EU realpolitik

October 16, 2015

European Union leaders have offered Turkey a possible 3 billion euros in aid, the prospect of easier travel visas and “re-energised” talks on membership in return for its help stemming the flow of migrants to Europe. This is all a pretty good win for Turkey’s Tayyip Erdogan two weeks before the early elections he hopes will cement his authority. And what about the EU’s oft-stated concerns over human rights in Turkey? Doused by realpolitik. “In our neighbourhood, we are not asking any more for fundamental rights after the Arab Spring,” said one EU official. “We are asking for stability.”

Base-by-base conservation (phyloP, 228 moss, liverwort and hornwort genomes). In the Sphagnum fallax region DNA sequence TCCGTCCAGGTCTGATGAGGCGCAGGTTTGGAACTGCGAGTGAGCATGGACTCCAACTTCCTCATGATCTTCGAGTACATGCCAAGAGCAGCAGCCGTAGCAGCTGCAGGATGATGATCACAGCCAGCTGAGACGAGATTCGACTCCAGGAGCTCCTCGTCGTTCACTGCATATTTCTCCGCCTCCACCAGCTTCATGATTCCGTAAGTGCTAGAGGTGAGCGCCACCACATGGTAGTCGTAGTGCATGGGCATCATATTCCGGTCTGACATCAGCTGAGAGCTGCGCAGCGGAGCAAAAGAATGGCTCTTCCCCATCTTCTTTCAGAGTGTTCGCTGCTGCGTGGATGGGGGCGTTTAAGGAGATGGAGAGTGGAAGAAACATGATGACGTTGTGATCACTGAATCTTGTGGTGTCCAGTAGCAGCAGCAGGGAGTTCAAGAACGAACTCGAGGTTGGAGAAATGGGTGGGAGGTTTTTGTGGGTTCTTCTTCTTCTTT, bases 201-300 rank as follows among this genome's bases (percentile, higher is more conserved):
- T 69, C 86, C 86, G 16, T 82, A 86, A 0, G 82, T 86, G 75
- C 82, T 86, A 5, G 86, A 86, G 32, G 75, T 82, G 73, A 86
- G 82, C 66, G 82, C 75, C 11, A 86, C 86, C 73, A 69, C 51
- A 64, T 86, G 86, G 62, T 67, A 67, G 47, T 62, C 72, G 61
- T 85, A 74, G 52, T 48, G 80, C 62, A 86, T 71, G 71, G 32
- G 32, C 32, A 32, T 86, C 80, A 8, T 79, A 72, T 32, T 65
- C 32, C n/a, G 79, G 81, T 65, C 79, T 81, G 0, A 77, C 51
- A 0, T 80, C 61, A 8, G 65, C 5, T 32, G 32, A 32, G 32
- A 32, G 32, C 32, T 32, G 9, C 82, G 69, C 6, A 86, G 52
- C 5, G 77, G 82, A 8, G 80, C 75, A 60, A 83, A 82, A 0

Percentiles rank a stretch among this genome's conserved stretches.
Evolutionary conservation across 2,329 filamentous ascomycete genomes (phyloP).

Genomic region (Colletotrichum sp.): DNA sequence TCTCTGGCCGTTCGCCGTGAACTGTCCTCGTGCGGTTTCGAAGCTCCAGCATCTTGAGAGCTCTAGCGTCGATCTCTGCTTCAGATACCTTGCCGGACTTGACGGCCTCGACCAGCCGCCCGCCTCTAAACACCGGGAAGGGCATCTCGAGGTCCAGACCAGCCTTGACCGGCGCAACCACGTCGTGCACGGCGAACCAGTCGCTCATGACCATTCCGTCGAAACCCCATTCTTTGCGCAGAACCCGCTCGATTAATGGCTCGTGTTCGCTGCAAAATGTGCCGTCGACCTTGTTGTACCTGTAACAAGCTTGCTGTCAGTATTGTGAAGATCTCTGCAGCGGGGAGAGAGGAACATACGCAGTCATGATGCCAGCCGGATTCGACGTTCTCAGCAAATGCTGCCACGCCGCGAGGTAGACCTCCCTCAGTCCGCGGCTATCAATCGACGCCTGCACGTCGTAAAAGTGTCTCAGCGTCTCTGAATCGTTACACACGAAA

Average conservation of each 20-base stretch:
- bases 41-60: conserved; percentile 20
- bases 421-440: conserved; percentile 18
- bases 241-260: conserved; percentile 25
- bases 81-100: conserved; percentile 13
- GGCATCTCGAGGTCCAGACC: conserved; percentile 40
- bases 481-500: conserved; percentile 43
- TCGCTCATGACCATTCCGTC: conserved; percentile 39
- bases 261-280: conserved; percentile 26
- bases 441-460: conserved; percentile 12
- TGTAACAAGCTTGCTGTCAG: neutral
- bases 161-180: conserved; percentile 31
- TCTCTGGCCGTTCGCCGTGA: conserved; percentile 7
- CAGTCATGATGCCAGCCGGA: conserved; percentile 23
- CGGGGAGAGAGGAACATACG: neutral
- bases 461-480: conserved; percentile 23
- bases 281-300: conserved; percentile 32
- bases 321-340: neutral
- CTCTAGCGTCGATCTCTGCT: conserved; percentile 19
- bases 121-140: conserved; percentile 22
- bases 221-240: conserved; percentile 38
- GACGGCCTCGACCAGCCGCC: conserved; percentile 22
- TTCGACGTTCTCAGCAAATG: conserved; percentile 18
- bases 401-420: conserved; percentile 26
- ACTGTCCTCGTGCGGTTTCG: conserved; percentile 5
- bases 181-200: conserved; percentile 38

By the end of today Greece’s parliament is expected to approve the set of austerity measures and reforms agreed with EU/IMF creditors for the next instalment of its bailout, which Athens hopes will open the way for debt relief talks. Among them is a bill which raises the retirement age to 67 years by 2022 and cuts pensions by 10 percent for people below that age who have retired but have yet to reach 67. About 200 protesters blocked the entrance to the ministry handling the reforms on Thursday but officials look determined to push ahead.

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